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West Antarctic Ice Sheet and CO2 greenhouse effect: a threat of disaster

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Abstract

Over 40 years ago, the glaciologist John Mercer warned that parts of the West Antarctic Ice Sheet were at risk of collapse due to the CO2 greenhouse effect. Mercer recognised the unique vulnerability of ice sheets resting on beds far below sea level (marine-based ice sheets), where an initial warming signal can initiate irreversible retreat. In this paper, we review recent work on evidence for ice sheet collapse in warmer periods of the recent geological past, the current behaviour of the ice sheet, and computer models used to predict future ice-sheet response to global warming. Much of this work points in the same direction: warming climates can indeed trigger collapse of marine-based portions of the West Antarctic Ice Sheet, and retreat in response to recent warming has brought parts of the ice sheet to the threshold of instability. Further retreat appears to be inevitable, but the rate of collapse depends critically on future emissions.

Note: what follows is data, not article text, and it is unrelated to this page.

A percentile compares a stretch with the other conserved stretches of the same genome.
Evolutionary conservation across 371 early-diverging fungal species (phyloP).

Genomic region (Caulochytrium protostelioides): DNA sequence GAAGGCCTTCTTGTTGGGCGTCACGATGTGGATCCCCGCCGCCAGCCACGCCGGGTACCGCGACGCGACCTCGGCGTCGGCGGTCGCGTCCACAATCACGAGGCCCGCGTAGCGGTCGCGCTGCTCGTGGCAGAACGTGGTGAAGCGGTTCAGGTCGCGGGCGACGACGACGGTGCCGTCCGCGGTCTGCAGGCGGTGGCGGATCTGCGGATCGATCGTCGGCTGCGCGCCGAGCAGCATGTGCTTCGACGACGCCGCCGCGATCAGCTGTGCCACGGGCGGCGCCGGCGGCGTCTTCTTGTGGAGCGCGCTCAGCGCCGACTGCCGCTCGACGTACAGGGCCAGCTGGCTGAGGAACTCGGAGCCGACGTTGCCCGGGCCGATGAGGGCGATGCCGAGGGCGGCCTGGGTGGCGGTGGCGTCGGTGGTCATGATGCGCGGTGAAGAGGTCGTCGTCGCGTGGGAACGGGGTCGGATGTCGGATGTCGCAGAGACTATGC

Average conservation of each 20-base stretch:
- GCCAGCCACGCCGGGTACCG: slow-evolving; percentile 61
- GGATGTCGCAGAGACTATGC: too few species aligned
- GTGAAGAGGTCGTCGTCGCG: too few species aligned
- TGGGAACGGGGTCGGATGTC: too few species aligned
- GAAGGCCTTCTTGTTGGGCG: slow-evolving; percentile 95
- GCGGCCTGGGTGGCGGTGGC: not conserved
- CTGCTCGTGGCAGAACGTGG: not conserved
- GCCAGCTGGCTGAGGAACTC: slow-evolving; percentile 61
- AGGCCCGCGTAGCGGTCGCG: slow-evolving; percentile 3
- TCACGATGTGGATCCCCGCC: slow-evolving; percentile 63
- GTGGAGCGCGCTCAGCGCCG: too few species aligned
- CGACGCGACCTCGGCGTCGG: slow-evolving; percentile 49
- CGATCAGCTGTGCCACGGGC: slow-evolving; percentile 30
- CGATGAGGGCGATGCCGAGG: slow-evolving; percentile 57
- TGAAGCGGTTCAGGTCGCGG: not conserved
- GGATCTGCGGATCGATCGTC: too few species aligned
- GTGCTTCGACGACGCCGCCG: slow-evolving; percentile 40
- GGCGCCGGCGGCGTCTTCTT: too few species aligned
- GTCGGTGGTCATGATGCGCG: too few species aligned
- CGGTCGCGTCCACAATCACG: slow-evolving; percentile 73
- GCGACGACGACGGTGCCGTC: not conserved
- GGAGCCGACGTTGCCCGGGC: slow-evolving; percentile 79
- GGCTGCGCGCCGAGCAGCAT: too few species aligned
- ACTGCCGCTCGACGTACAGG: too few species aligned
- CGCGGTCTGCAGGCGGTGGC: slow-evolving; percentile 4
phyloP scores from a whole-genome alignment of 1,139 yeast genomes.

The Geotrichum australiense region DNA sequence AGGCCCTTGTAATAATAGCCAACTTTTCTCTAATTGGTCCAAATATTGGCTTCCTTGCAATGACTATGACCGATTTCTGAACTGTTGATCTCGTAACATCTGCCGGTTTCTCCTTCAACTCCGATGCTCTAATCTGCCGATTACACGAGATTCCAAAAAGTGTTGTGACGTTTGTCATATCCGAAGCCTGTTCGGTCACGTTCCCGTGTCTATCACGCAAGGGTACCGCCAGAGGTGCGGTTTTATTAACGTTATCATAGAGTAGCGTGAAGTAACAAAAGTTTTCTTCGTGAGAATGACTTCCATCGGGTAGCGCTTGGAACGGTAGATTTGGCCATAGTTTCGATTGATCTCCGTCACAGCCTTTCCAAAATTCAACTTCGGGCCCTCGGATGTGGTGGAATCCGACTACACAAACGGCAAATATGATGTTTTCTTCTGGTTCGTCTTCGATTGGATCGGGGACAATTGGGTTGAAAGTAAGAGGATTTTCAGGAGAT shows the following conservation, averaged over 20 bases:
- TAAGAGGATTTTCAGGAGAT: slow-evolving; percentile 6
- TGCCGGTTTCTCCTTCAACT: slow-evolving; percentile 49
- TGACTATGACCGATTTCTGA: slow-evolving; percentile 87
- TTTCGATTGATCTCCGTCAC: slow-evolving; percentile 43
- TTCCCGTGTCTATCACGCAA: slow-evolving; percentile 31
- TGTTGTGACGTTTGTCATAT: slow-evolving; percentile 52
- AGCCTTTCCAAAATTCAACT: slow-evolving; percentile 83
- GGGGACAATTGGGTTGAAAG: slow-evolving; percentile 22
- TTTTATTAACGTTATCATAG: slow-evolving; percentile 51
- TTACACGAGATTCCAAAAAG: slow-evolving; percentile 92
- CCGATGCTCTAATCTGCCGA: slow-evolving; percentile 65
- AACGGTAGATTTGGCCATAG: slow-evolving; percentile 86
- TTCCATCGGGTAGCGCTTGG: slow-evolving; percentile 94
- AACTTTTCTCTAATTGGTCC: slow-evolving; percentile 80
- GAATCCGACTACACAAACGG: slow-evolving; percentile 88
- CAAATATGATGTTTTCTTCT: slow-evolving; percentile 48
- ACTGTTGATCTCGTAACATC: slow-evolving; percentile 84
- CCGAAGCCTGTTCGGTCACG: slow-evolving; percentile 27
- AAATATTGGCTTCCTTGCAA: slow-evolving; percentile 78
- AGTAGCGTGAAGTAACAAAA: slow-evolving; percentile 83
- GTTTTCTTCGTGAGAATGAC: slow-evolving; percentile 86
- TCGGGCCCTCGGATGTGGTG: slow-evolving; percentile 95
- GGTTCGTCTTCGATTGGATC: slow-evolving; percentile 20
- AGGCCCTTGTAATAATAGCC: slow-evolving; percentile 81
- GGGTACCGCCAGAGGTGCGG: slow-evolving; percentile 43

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Original languageEnglish
Pages (from-to)13-23
JournalScottish Geographical Journal
Volume136
Issue number1-4
DOIs
Publication statusPublished - 14 Feb 2021

    Research areas

  • Ice sheet instability, Antarctica, Climate change

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